German Court Rules Adblock Plus Is Legal 282

Posted by Soulskill
from the non-crazy-software-judgments dept.
An anonymous reader writes: Following a four-month trial, a German court in Hamburg has ruled that the practice of blocking advertising is perfectly legitimate. Germany-based Eyeo, the company that owns Adblock Plus, has won a case against German publishers Zeit Online and Handelsblatt. These companies operate,, and Their lawsuit, filed on December 3, charged that Adblock Plus should not be allowed to block ads on their websites. While the decision is undoubtedly a big win for users today, it could also set a precedent for future lawsuits against Adblock Plus and any other tool that offers similar functions. The German court has essentially declared that users are legally allowed to control what happens on their screens and on their computers while they browse the Web.

ISS Could Be Fitted With Lasers To Shoot Down Space Junk 167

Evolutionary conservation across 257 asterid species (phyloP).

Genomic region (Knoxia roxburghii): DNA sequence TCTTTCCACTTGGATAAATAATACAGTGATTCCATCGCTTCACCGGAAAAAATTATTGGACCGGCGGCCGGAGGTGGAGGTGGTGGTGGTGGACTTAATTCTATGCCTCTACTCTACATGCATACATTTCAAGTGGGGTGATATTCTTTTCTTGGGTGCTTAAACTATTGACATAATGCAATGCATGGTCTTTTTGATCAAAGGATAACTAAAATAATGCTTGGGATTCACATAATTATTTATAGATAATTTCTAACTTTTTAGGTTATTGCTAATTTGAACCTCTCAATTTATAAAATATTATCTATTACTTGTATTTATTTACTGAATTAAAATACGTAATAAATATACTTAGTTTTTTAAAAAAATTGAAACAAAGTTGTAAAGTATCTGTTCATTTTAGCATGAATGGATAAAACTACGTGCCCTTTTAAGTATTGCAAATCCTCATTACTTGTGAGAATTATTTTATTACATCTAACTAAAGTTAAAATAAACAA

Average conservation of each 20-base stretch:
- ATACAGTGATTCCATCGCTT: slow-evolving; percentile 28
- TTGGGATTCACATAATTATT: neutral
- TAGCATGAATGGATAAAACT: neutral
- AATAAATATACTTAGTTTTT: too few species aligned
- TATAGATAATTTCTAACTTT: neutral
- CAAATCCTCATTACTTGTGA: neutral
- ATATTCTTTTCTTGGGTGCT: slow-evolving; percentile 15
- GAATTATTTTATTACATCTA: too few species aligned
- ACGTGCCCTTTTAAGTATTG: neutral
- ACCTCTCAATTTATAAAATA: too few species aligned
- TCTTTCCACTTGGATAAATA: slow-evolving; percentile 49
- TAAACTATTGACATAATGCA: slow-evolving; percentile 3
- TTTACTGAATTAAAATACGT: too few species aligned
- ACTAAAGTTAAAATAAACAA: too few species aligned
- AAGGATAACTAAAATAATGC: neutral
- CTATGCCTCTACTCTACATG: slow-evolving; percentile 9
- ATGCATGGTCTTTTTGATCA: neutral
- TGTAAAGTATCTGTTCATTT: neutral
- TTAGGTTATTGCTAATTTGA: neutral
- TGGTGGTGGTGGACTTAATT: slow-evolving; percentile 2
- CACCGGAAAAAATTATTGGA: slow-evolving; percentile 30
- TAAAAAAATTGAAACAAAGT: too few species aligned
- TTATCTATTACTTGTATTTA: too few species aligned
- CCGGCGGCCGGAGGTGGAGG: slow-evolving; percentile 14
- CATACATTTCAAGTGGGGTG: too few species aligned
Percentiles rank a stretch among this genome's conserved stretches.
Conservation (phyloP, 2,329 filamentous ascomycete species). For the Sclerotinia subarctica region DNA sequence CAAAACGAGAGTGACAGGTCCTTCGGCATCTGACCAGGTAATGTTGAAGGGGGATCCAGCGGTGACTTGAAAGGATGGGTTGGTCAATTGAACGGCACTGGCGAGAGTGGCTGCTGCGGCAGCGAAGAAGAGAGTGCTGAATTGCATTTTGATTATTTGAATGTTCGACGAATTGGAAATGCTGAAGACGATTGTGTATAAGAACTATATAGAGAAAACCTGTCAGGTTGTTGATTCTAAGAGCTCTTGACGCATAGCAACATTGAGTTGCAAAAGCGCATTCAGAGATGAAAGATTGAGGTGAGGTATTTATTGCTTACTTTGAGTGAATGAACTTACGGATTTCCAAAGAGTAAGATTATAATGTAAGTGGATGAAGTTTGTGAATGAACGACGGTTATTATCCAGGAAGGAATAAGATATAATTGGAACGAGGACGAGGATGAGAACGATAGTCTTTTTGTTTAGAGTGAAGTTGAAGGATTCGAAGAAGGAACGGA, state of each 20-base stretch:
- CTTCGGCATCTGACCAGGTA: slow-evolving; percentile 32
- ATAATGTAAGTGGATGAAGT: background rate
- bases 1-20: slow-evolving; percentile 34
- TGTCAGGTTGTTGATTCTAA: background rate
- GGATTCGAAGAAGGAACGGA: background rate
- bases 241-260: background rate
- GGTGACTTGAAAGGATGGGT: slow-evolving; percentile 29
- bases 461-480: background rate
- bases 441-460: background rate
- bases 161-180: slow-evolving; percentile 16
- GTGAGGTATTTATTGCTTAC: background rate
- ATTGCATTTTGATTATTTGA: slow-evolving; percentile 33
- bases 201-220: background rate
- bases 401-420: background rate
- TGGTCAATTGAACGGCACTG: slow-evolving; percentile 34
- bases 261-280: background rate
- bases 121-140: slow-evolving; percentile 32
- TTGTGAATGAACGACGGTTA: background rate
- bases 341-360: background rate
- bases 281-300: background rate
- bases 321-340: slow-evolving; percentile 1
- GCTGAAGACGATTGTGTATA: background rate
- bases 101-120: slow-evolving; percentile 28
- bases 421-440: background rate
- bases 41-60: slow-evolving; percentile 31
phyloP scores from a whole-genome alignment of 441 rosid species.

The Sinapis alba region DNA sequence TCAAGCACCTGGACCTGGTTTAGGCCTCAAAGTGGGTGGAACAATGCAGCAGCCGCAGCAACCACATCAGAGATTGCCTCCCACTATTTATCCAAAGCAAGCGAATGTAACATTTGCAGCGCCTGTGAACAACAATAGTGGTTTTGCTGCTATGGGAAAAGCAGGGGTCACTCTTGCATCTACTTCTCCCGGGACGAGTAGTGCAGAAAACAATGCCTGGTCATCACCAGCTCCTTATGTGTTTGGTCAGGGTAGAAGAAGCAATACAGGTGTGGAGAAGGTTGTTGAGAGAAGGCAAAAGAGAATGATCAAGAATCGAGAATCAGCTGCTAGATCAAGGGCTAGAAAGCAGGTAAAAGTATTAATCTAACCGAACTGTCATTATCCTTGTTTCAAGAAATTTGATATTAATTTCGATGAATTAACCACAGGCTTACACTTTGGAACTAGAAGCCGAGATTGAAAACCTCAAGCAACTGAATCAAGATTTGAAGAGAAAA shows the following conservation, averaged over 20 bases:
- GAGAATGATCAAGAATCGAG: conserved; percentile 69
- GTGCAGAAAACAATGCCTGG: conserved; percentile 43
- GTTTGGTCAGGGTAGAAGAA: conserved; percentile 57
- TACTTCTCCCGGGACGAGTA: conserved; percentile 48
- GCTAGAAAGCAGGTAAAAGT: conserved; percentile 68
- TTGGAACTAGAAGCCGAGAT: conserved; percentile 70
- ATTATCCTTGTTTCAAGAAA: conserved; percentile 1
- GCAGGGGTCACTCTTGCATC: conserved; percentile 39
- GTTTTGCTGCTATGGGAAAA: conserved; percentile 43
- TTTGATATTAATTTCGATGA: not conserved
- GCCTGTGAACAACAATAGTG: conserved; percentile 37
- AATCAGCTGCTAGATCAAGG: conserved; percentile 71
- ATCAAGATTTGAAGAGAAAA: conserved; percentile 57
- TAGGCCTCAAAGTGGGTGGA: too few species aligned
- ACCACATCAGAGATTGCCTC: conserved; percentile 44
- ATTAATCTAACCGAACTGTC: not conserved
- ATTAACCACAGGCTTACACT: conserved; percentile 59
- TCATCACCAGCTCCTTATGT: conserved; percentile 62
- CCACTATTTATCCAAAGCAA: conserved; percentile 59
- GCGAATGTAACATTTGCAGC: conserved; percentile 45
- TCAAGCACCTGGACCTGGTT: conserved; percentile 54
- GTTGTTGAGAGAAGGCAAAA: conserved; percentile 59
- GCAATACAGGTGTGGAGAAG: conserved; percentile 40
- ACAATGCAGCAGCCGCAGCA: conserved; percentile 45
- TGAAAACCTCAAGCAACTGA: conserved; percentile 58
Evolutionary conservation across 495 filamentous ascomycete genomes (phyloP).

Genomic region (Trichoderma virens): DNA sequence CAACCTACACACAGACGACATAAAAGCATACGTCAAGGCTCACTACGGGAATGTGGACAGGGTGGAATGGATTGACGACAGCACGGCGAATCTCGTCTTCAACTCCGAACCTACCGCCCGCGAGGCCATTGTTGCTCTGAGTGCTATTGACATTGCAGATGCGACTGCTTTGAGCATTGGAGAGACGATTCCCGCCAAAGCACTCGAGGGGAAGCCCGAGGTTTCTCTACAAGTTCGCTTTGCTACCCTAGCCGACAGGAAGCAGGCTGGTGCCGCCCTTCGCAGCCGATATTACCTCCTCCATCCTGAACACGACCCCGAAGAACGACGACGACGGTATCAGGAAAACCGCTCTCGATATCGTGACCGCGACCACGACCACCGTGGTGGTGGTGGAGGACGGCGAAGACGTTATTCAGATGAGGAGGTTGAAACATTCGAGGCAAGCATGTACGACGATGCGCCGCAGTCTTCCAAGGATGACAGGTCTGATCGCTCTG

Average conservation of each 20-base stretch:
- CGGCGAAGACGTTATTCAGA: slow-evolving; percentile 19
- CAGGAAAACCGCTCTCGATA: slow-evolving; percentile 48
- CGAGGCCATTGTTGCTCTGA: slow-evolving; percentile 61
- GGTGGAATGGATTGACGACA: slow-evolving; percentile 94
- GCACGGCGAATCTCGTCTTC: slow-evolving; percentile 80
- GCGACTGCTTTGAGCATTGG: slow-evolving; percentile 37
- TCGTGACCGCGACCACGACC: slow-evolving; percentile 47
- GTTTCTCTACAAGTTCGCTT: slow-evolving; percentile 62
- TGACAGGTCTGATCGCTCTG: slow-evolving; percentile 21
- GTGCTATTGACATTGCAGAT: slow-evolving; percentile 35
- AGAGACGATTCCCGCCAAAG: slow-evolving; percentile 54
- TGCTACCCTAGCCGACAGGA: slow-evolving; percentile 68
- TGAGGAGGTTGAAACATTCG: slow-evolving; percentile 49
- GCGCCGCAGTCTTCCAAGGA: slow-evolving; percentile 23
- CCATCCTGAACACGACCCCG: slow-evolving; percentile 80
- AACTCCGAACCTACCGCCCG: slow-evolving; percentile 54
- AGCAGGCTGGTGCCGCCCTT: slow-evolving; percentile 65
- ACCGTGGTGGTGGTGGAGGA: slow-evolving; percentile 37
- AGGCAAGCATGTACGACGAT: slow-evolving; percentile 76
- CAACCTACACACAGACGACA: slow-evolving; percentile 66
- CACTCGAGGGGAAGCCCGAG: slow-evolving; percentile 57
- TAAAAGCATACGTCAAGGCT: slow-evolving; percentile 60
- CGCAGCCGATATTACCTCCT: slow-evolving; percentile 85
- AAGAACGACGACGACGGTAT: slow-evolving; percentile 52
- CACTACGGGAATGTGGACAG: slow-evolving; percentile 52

Posted by samzenpus
from the point-and-shoot dept.
An anonymous reader writes Japan's Riken research institute has suggested a new idea for dealing with space junk. They say a fiber optic laser mounted onto the International Space Station could blast debris out of the sky. From the article: "To combat the increasingly dense layer of dead satellites and miscellaneous space debris that are enshrouding our planet, no idea — nets, lassos, even ballistic gas clouds — seems too far-fetched to avoid. Now, an international team of researchers led by Japan's Riken research institute has put forward what may be the most ambitious plan to date. They propose blasting an estimated 3,000 tons of space junk out of orbit with a fiber optic laser mounted on the International Space Station."

This is now. Later is later.